Tocopherols: Interactions with Other Antioxidants

Tocopherols are lipid soluble antioxidants that play a role in the prevention of lipid peroxidation in tissues. The tocopherols are essential, and in that capacity they cannot be replaced in this role by other chemicals except the similarly structured by unsaturated tocotrienols. However, tocopherols do interact with a number of other chemicals and these interactions can in some cases improve the antioxidant defenses of lipid soluble tissues. For example, tocopherols interact with other phytochemicals including rosmarinic acid and caffeic acid, which is something that would also occur in plants. Water-soluble antioxidants such as vitamin C, gallic acid, epigallocatechin gallate, epicatechin gallate, epigallocatechin, epicatechin, quercetin, glutathione, and rosmarinic acid have all been shown to regenerate tocopherols from the tocopherol radical, and so can therefore potentiate the activity of tocopherols. This suggests that antioxidants should be consumed together, to take advantage of this synergistic effect.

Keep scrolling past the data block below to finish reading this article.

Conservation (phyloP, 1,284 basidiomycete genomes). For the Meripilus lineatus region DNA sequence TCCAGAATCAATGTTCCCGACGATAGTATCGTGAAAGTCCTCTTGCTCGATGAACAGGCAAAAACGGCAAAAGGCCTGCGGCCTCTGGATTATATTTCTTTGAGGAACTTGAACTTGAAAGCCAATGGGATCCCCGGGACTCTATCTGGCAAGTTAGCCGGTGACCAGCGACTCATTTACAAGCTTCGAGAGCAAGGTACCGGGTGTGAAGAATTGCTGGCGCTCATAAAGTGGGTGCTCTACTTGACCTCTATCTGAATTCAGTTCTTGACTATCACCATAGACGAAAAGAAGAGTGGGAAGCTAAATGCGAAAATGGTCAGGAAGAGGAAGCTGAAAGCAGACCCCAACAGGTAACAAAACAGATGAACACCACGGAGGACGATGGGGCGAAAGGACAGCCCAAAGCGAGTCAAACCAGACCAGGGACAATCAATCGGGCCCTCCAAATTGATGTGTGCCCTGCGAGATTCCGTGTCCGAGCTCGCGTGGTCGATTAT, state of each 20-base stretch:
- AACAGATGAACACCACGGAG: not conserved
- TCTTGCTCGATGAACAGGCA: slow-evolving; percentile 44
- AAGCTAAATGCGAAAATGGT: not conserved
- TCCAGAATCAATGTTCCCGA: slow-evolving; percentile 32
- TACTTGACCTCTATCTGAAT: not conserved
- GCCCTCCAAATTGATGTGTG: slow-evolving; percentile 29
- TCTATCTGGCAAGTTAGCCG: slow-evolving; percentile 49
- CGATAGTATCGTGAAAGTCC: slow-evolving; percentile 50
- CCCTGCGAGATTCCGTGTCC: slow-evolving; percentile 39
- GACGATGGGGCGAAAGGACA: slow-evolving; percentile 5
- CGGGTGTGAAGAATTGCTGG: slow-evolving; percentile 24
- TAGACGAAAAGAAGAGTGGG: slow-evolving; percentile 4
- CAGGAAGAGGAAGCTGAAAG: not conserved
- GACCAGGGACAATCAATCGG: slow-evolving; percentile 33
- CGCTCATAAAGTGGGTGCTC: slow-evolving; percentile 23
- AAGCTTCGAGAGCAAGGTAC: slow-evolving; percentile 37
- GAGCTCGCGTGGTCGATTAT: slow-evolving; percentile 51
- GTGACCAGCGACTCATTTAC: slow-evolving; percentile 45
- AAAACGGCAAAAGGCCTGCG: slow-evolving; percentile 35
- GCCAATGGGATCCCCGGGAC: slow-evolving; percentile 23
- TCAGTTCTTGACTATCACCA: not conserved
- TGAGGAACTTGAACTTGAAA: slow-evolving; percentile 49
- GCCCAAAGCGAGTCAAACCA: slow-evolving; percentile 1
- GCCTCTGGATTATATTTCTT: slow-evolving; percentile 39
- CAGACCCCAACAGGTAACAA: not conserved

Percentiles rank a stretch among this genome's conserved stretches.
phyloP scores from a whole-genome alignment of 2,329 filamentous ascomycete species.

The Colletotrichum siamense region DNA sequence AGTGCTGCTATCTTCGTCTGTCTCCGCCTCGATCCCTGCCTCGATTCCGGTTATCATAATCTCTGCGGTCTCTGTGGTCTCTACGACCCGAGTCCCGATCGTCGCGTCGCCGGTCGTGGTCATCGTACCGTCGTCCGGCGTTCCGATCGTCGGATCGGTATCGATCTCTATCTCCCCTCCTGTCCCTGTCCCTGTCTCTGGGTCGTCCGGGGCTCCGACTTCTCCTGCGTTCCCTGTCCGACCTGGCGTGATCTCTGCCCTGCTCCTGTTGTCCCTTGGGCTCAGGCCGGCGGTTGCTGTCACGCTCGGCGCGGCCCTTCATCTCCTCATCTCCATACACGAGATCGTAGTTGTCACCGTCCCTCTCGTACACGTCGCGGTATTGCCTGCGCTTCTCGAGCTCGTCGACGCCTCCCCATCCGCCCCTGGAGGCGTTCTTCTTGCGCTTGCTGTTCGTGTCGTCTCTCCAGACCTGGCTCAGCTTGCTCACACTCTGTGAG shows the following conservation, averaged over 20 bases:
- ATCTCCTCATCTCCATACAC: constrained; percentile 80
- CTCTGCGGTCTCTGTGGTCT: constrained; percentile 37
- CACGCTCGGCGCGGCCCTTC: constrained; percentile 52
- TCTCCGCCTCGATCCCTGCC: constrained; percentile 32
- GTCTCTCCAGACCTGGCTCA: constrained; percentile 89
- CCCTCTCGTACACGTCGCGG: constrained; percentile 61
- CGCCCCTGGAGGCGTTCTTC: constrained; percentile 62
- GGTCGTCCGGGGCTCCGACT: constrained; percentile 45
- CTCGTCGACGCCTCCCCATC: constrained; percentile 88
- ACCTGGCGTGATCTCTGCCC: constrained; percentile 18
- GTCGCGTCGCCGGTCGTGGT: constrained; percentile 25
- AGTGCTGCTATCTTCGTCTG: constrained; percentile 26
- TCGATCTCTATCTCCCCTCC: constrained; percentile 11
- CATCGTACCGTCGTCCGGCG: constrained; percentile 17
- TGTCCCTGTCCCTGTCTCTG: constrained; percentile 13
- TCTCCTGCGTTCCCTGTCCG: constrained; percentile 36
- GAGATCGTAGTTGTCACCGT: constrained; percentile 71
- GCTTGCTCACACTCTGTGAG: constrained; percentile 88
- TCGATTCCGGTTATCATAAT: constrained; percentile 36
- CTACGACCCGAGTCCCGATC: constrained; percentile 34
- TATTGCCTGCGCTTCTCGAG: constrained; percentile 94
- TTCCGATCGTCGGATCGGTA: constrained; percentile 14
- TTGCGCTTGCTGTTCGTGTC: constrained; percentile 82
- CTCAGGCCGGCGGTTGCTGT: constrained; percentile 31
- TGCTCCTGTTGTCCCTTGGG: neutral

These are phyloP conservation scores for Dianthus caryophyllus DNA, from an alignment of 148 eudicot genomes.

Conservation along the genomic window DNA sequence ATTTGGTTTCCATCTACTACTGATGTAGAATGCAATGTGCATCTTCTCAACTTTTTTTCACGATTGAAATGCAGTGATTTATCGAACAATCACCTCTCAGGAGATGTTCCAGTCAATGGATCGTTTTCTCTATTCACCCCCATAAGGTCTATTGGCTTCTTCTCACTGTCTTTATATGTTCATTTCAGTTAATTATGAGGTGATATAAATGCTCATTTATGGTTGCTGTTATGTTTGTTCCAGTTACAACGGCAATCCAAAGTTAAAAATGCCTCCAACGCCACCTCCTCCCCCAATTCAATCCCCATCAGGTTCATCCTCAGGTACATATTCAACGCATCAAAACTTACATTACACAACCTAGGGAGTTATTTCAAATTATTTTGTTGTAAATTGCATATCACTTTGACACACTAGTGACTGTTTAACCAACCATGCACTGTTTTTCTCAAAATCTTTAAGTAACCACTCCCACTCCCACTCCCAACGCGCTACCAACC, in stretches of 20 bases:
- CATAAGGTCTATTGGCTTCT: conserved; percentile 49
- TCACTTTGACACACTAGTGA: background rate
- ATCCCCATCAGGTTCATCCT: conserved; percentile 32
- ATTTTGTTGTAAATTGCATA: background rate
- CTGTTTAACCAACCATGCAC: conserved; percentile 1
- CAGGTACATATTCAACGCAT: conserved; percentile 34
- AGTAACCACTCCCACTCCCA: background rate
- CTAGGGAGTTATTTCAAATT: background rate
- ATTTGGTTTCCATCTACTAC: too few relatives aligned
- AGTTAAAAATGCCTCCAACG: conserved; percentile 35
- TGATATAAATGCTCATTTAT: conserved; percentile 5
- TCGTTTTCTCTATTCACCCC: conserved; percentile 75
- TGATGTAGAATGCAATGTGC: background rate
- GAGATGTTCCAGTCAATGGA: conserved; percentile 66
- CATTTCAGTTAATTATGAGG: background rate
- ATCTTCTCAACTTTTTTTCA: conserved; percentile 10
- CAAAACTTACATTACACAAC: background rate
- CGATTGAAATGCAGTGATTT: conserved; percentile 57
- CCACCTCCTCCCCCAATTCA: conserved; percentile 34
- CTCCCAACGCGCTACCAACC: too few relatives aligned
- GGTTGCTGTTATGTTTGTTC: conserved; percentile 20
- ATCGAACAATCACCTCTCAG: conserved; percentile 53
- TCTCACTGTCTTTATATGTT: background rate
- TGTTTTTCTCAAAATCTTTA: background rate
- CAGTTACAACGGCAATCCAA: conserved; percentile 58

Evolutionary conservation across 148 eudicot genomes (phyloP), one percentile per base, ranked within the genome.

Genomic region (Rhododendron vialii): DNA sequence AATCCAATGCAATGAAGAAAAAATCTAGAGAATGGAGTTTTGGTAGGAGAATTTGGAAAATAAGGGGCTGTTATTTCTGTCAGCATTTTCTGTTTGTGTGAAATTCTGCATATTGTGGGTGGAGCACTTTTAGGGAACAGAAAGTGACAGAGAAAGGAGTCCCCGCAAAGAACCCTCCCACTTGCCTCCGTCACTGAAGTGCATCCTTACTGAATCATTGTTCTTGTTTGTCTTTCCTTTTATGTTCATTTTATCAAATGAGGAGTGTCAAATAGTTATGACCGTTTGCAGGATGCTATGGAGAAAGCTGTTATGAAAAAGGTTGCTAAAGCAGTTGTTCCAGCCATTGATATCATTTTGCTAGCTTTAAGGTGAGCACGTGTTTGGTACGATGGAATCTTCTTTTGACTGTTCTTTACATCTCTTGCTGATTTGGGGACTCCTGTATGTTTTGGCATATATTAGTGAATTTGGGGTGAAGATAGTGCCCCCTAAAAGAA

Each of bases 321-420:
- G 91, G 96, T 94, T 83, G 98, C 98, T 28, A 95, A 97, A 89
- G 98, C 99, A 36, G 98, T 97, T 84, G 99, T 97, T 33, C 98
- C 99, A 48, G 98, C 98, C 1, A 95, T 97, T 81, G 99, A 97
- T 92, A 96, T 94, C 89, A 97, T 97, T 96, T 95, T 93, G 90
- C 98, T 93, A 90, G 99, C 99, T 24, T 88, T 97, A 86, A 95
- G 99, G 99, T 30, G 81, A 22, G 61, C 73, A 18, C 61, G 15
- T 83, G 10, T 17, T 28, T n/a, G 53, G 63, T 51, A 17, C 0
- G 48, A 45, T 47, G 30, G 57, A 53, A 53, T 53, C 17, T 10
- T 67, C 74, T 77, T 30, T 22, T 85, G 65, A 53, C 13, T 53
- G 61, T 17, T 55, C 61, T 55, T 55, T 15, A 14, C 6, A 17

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Barouh, N., Bourlieu‐Lacanal, C., Figueroa‐Espinoza, M.C., Durand, E. and Villeneuve, P. 2022. Tocopherols as antioxidants in lipid‐based systems: The combination of chemical and physicochemical interactions determines their efficiency. Comprehensive Reviews in Food Science and Food Safety. 21(1): 642-688

About Robert Barrington

Robert Barrington is a writer, nutritionist, lecturer and philosopher.
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